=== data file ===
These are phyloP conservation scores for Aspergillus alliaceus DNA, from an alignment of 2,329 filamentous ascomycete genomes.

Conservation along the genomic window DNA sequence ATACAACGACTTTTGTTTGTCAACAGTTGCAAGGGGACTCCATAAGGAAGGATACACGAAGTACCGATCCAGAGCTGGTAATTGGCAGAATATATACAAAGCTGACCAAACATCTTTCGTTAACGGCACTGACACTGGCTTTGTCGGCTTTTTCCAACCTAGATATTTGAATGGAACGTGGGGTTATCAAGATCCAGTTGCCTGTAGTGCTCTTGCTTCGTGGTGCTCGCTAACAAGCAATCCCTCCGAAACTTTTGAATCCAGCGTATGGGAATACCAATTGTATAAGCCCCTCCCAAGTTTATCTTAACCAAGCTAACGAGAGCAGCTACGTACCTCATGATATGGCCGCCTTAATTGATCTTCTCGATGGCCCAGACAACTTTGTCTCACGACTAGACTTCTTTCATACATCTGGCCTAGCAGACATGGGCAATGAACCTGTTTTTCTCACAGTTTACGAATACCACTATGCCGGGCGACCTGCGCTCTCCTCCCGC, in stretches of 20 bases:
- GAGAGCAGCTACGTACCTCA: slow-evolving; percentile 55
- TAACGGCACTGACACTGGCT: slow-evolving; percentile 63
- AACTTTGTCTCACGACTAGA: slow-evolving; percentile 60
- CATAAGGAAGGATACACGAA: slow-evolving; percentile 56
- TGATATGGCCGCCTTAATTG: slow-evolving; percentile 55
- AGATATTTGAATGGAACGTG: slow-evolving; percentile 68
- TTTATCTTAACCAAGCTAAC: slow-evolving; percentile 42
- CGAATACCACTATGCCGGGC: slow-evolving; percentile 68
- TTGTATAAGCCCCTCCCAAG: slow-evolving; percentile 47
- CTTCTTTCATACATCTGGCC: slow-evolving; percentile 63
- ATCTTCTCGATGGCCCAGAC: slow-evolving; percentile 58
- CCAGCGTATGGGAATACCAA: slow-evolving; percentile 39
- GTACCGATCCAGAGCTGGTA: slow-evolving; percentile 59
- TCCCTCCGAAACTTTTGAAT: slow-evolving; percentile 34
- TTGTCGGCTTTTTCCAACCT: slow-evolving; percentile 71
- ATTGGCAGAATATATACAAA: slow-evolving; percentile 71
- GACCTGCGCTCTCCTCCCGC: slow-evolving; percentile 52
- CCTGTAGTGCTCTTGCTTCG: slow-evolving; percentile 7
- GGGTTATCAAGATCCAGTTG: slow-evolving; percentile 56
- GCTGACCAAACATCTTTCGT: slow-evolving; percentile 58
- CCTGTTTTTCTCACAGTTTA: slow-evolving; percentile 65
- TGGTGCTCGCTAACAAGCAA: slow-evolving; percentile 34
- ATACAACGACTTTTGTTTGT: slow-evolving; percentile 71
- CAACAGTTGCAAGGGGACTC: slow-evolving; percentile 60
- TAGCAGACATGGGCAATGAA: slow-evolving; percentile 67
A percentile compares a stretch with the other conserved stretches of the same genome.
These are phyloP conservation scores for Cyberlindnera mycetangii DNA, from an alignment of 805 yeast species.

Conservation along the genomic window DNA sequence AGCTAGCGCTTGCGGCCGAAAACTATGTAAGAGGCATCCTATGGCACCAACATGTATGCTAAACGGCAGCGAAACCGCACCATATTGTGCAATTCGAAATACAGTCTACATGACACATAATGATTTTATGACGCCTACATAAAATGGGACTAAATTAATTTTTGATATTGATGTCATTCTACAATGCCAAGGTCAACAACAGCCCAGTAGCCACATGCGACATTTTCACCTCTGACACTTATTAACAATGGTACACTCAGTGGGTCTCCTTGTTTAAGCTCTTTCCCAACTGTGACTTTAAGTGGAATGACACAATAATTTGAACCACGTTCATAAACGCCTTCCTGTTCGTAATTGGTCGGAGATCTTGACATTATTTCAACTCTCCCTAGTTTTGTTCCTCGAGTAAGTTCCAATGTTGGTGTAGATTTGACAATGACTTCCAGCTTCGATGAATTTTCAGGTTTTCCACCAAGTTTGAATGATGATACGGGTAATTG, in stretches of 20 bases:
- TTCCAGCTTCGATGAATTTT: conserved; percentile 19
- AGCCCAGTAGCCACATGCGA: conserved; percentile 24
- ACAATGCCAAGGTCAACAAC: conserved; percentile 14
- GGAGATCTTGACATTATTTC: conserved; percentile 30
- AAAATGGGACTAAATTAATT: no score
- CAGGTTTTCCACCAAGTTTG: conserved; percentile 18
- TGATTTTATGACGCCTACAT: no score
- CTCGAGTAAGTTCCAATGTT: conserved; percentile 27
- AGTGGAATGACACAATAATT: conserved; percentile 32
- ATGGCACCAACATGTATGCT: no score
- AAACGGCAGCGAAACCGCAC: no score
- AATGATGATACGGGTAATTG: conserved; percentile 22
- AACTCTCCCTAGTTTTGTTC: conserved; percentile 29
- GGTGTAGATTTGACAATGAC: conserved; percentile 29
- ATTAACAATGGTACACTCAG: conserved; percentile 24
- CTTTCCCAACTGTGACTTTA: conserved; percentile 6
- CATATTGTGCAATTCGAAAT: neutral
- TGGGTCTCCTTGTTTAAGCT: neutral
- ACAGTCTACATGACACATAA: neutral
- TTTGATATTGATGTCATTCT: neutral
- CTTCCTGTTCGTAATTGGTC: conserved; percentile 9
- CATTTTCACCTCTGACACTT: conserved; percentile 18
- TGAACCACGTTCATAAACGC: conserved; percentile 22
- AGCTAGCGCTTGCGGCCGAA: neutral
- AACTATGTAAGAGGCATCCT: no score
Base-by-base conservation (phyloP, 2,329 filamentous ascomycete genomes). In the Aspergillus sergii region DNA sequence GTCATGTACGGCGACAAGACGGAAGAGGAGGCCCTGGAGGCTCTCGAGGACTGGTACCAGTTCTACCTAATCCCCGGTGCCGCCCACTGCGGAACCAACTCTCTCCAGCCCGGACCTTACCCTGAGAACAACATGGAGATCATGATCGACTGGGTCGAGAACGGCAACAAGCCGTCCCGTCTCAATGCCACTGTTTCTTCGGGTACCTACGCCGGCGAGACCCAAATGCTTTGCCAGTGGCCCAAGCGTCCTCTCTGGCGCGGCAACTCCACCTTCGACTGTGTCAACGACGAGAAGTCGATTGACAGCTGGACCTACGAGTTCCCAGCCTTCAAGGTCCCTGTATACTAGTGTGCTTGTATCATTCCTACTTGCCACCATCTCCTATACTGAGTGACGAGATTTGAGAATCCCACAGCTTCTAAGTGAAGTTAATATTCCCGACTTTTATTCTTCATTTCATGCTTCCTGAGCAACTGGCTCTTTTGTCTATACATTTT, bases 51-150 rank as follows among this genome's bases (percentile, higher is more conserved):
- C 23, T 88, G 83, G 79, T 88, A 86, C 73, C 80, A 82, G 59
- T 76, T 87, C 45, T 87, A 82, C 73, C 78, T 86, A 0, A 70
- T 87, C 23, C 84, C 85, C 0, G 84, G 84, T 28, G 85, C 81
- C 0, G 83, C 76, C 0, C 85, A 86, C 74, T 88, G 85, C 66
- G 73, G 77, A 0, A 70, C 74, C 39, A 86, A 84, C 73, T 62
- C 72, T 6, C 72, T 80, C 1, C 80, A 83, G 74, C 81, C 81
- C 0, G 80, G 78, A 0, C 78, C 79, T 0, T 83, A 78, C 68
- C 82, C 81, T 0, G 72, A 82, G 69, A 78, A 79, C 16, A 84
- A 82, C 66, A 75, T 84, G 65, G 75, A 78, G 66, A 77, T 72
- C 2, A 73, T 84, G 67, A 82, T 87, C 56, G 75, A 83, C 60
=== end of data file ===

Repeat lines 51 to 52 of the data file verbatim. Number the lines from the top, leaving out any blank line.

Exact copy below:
- CTTCCTGTTCGTAATTGGTC: conserved; percentile 9
- CATTTTCACCTCTGACACTT: conserved; percentile 18